Lewis Logan III said he felt like something weird was going to happen at work on Dec. 14 – but the Luling Elementary school teacher never could have imagined exactly how strange the day would turn out.
“Never in a million years would I imagine myself submerged in God knows what coddling a full-grown cow to keep it from drowning,” he said laughing.
Logan, a Destrehan resident who has been a teacher for nine years and at Luling Elementary for the past five years, said the school day began regularly with him gathering his own children together to rush them off to school before arriving at work to teach his students.
“The day was interesting, and I knew something was weird about the day, but I pressed on,” he said. “Fast forward to the end of the day and one of my parents whose son is a member of my Young Men of Luling Club informed me that there was a cow stuck on its side in the ditch by the fence.”
Logan said his immediate response was to call Bayer, because he believed that the situation was happening on their property and that the cows belonged to them.
“As I was waiting for my last young man to be picked up, the father parked his truck by the fence and called for help,” Logan said. “About ten minutes later I began to walk to my car and noticed the father, his son and a couple of my fellow teachers – Mrs. Saldana, Ms. Boyer and Mrs. Chaisson – discussing the status of the cow. As I got closer, I saw Ms. Boyer on the other side of the fence in an attempt to soothe the cow.”
When he approached the fence himself, Logan saw that the cow was so submerged in the mud that only one of its eyes and nostrils was barely above the water.
“In an effort to help I went to my car, put my phone in the front seat and changed my shoes to my ‘crawfish boots’ as my wife calls them,” he said.
After realizing he would likely not hear back from Bayer because it was after 5 p.m., Logan sprang into action.
“I slid under the fence to see how I can help,” he said. “At this point the cow had stopped fighting and I never heard it moo. In my first steps it felt like I was in quick sand and I began to sink. I then grabbed the top of my boot and raised my boot along with picking up a leg to move closer to the cow. Repeating this a few times I made it close enough to the cow.”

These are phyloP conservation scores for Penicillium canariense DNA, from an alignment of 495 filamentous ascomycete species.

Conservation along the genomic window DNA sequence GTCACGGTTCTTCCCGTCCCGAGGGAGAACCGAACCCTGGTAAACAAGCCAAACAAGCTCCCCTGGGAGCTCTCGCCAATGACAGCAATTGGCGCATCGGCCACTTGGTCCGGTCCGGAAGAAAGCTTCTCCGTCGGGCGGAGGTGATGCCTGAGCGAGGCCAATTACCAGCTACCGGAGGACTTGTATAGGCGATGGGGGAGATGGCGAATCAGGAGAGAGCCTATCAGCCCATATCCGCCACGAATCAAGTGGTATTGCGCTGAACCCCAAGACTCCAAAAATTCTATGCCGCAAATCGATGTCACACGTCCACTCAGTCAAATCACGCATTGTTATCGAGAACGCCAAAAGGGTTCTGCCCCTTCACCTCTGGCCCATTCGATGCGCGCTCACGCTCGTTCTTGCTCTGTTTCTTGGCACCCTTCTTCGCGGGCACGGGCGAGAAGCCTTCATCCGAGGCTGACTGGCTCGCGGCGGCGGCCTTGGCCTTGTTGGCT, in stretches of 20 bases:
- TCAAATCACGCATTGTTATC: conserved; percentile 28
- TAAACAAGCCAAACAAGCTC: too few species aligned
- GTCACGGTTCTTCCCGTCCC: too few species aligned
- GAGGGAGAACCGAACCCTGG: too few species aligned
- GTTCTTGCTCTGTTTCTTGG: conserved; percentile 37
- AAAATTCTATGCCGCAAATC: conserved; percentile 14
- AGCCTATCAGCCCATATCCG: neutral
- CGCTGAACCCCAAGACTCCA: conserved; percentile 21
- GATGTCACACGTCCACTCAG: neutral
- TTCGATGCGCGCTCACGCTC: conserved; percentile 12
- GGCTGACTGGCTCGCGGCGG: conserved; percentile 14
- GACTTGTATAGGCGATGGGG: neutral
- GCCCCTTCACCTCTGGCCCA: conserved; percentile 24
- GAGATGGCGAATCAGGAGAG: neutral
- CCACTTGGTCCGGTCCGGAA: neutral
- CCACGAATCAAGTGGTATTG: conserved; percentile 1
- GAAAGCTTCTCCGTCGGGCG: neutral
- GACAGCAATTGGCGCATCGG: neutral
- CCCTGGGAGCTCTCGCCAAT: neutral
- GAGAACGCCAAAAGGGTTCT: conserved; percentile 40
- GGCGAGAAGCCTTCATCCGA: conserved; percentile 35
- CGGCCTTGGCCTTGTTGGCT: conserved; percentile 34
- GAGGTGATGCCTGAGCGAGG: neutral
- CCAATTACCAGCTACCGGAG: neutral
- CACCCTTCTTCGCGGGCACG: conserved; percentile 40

Because the cow was so submerged, Logan said he was unafraid of being harmed by the animal.
“I approached the cow from behind its head and once my legs sunk above my boots I knew I’d be here for a while and staying clean went out the window,” he said. “I further analyzed the situation and sunk down low enough to prop my knee under its neck and wedge my arm underneath its jaw bone to rest its head above water. Once I got my bearings, I asked my coworkers to call my wife because I knew I’d be late getting home.”
Logan laughed when he talked about how his wife, Shawntelle, responded to the news.
“She didn’t really believe it the first time my coworker called, but I had a good friend who was there to pick his kid up from aftercare and he walked to fence and said, ‘Hey Lewis, what are you doing in there?’” Logan recalls laughing. “I said, ‘Just trying to help his cow.’ So he called my wife and said, ‘Your husband is out here saving cows.’”
After consulting with the teachers and bystanders who were watching the scene unfold, Logan said it was decided that he would stay put to sustain the cow’s head above water until the Luling Fire Department arrived to help.
“A young fireman approached me with some wooden blocks to help hold its head above the water so I could get out and get home,” Logan said. “I’m grateful to everyone for the help and efforts to help this cow because no living creature should have to endure such fear alone. Living is living and God gave us dominion over this planet so I would love everyone to practice the Golden Rule – treat others like you want to be treated. This was definitely a team effort and in the spirit of love and peace, may we continue to work together to support each life the best way we can.”
Logan said he’s thankful that the other teachers and his club’s vice president Jonathan were there to encourage him.
“Thank you ladies for not leaving me there alone to care for the cow, hosing me down and giving me clothes so I wouldn’t be so dirty going home,” he said. “I would also like to thank Luling Fire Department and the sheriff’s department for jumping into action … and Shawntelle for letting me in the house.”